How Asian firms in the UK are bracing for a bloody Brexit
Tokyo — The growing alarm after UK Prime Minister Theresa May’s Brexit deal suffered a defeat in parliament isn’t just unsettling for British politics. Global businesses are on edge as well.
Asian companies, whose operations and investments stretch far into Britain and Europe, have a lot at stake as they face higher tariffs and costs. Tuesday’s setback will do little to cure the anxiety. Chancellor of the exchequer Philip Hammond has sought to assure business leaders that their no-deal nightmare scenario could still be avoided, but with only 10 weeks left before the UK is due to leave the EU, companies are bracing for a potential hard exit.
“Japanese companies should have been making preparations for the possibility of a hard Brexit, but now the reality of carrying out those measures is getting closer,” Hiroaki Nakanishi, chair of the country’s largest business lobby Keidanren, told reporters in Tokyo on Wednesday.
Here’s what Asian companies are saying about Brexit:
Honda, the Japanese carmaker, said on Wednesday a hard Brexit would seriously affect its European operations, even though it is implementing countermeasures. New checks at the border could disrupt its logistics systems, while tariffs on goods moving between the EU and UK would hurt its competitiveness, it said.
“We now look to the government to deliver a clear, legally certain path forward to avoiding no deal and to delivering the conditions that support the continued competitiveness and productivity of our sales and manufacturing operations,” the company said.
About 4.5% of Honda’s sales come from Europe, and it has one factory in the UK with a manufacturing capacity of about 150,000 units annually.
Asia’s biggest carmaker has said it will temporarily halt its production in the UK if Britain storms out of the EU without a trade agreement, disrupting weekly revenue of £60m ($77m) generated there, the company’s Europe president, Johan van Zyl, said in October. Japanese firms wants tariff-free trading after Brexit, he said.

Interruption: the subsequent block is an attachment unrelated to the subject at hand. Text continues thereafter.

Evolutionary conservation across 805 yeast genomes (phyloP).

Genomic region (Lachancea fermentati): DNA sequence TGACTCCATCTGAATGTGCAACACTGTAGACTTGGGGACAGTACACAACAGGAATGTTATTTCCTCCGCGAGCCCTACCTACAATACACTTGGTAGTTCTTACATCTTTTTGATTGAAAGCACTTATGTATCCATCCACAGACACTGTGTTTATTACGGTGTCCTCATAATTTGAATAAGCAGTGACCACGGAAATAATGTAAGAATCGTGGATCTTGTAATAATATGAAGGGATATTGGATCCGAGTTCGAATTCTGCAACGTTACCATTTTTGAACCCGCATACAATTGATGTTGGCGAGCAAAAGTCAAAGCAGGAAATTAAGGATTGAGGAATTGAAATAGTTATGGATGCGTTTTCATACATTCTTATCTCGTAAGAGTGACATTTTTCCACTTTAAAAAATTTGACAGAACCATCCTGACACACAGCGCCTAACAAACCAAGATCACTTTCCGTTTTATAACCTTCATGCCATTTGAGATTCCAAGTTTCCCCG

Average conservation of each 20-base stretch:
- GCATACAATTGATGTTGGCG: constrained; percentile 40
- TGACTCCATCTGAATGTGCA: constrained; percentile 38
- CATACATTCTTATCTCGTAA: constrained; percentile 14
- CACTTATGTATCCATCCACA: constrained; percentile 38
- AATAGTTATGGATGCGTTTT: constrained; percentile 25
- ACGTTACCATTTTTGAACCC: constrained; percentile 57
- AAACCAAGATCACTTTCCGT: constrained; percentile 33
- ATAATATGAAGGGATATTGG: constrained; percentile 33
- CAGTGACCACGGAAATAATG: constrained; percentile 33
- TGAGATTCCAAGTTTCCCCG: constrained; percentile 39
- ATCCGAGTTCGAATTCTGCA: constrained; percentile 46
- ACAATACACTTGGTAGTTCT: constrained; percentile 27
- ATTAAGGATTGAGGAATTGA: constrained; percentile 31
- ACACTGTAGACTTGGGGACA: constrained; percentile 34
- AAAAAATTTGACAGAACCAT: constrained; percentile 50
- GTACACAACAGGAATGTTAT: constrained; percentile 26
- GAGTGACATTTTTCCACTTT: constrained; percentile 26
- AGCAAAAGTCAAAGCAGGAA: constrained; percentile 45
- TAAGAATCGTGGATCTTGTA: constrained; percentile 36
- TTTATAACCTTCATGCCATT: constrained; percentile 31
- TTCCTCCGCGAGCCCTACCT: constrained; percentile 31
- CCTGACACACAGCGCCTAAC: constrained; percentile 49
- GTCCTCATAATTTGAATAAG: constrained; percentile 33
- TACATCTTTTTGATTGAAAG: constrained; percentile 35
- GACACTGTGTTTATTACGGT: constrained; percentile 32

Toyota declined to comment on the vote on Wednesday.
Of the 144,000 vehicles — Auris hatchbacks and station wagons — Toyota built in 2017 in the UK at its factory in Burnaston, England, about 87% was shipped to the EU. Toyota has another plant for engines at Deeside, Wales. Both were established in 1989 and started production in 1992. They have made more than 4-million cars and 5-million engines. The company has invested about £2.5bn in the facilities, employing about 3,000 people.
Sony, grappling with questions over its employees and distribution and sales channels, said on Wednesday it is closely monitoring the Brexit news. Its European head office is located southwest of London in the town of Weybridge. The Japanese technology giant has a sales office and a factory in the UK.
Panasonic said on Wednesday it is preparing for different scenarios to limit the fallout. It shifted its Europe head office from near London to Amsterdam on October 1, and transferred about 10 people from the facility as well. The move was made partly to ward off potential negative effects of Brexit and also because the electronic maker’s holding company was already based in the Dutch city, it said in August. The company, which produces televisions, digital cameras and tablets in the UK, won’t move its factory, a spokesperson said in October.
The CK Group has one of the highest exposures to the UK among Asian business empires, with operations there ranging from ports to infrastructure, telecommunications and retail. Its billionaire founder, former chair Li Ka-shing, has warned that Brexit would bring considerable challenges to the UK and Europe for years.
Li’s son, Victor, who took over as chair of the group in 2018, has echoed the cautious view. In a speech to employees in January, the younger Li cited Brexit as one of the big political and economic challenges CK will need to weather this year.